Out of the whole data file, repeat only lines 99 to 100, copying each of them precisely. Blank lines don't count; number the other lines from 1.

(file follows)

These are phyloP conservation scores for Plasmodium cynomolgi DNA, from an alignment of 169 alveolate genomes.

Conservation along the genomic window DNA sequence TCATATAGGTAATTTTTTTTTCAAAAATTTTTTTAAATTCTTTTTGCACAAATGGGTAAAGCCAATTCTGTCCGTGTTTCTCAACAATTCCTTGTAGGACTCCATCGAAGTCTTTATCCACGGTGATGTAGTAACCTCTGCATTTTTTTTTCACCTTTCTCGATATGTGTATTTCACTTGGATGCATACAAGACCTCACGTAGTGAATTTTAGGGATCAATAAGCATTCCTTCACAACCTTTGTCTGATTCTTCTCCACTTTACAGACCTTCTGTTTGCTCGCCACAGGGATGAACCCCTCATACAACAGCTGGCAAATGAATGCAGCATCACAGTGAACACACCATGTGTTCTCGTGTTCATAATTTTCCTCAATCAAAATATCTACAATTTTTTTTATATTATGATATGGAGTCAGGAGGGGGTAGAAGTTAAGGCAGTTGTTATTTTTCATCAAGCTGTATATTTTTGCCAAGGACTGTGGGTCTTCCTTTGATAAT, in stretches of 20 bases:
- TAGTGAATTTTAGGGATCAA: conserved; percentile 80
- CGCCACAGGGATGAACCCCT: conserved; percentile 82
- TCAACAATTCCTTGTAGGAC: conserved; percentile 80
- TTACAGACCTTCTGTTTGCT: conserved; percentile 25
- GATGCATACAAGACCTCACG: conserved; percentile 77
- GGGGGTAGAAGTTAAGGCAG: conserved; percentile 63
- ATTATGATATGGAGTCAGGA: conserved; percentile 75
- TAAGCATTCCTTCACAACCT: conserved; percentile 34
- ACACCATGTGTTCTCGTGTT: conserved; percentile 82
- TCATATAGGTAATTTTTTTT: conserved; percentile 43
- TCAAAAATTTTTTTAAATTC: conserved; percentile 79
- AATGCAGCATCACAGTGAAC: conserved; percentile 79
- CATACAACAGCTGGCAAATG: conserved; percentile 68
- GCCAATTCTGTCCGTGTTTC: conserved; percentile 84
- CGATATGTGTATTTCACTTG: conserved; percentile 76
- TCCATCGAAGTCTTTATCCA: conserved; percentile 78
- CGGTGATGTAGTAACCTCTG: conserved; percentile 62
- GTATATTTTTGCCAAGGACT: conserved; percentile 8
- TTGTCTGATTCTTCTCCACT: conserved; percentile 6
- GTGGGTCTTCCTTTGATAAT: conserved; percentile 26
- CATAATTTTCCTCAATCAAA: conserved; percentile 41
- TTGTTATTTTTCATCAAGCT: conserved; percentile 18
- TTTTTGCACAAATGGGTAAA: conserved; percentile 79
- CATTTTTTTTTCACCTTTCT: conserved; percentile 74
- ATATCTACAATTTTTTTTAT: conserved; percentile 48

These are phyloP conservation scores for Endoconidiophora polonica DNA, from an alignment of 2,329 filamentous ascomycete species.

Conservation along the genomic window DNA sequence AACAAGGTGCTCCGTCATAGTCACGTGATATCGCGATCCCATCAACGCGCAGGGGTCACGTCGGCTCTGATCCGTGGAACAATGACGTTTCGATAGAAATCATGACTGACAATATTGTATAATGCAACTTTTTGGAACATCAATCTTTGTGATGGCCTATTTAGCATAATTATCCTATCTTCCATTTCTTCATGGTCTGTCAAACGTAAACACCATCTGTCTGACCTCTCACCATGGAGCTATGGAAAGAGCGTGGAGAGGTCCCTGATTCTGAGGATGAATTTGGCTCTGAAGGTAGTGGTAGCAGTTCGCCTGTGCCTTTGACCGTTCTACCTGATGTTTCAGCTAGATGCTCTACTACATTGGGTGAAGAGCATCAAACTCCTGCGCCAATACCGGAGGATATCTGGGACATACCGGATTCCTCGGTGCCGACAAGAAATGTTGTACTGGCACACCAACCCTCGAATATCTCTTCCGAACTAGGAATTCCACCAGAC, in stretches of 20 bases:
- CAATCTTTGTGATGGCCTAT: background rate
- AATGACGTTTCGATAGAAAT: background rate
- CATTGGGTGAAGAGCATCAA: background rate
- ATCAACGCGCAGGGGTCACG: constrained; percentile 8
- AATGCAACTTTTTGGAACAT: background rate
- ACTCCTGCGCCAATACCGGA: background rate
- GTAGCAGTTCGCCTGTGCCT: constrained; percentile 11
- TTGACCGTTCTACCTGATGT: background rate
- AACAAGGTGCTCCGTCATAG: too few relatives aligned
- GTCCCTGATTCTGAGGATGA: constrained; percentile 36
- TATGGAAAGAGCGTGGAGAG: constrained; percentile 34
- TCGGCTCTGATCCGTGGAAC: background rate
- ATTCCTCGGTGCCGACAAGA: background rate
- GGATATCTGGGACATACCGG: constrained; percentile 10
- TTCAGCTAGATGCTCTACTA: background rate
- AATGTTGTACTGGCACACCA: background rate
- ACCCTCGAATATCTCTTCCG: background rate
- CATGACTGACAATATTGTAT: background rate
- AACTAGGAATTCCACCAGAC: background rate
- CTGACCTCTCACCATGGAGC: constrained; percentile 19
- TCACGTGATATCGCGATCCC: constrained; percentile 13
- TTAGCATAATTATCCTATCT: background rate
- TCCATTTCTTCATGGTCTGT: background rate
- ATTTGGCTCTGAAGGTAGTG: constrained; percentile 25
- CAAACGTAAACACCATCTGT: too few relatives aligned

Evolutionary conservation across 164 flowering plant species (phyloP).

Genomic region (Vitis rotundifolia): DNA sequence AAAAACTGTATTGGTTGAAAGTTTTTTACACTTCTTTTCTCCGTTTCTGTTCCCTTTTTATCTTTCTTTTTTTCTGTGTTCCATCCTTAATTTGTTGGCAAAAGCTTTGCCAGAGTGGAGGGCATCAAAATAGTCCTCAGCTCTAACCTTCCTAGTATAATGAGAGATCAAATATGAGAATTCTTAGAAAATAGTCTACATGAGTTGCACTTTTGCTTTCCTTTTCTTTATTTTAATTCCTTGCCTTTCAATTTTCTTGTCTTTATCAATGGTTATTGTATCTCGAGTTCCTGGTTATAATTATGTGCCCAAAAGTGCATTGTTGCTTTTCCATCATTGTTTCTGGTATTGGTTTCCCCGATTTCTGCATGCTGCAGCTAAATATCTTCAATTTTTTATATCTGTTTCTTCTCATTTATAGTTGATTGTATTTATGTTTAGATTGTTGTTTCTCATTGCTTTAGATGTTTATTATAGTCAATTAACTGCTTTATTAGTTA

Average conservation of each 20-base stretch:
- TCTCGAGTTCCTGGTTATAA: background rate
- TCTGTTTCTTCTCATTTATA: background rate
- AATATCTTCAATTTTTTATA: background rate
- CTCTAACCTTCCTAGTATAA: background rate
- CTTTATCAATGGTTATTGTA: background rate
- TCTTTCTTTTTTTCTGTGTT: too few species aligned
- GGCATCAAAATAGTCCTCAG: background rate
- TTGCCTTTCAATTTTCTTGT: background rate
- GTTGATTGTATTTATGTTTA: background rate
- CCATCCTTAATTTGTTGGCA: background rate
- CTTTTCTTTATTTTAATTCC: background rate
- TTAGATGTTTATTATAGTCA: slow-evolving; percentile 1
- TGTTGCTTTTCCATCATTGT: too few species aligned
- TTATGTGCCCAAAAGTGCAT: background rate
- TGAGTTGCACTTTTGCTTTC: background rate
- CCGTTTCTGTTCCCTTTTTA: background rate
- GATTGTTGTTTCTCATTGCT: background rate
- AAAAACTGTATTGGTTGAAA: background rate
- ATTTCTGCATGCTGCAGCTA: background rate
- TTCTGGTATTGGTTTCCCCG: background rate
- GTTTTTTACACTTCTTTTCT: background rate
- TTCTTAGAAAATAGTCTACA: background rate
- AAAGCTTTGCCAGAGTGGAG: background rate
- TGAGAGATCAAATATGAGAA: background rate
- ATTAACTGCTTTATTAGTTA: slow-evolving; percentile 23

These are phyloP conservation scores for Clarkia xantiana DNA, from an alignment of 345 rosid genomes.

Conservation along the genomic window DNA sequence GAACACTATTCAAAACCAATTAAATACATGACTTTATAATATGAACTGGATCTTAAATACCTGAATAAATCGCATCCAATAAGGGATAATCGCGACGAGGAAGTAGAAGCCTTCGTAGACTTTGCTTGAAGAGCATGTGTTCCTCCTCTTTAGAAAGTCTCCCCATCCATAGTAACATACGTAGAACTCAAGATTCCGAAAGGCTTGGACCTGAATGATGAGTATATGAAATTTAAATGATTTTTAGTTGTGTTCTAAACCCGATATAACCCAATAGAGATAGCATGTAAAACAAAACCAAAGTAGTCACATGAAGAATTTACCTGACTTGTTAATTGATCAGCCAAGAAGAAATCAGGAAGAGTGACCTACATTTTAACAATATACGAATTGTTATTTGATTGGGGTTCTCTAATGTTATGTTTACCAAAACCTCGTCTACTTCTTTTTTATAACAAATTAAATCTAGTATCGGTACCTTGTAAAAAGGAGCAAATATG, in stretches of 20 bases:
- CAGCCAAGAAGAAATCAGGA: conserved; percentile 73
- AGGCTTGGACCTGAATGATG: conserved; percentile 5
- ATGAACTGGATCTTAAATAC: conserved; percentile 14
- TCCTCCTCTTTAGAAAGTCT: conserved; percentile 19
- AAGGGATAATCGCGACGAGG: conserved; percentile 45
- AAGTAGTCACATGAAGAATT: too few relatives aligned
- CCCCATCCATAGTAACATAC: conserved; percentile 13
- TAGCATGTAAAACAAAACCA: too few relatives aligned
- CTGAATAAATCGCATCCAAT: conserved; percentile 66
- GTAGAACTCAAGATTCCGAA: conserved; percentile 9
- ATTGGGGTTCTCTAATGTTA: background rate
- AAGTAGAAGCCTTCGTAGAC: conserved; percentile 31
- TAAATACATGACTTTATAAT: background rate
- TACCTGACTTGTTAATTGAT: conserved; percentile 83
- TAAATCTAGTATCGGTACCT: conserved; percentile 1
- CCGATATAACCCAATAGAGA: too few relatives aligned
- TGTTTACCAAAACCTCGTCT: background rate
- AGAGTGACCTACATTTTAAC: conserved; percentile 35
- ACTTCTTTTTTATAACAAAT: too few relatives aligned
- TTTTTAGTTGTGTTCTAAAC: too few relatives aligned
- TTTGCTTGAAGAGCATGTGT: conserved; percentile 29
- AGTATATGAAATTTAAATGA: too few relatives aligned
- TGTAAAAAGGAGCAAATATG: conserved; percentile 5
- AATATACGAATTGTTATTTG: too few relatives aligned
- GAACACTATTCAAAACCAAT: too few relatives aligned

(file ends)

- TAAATCTAGTATCGGTACCT: conserved; percentile 1
- CCGATATAACCCAATAGAGA: too few relatives aligned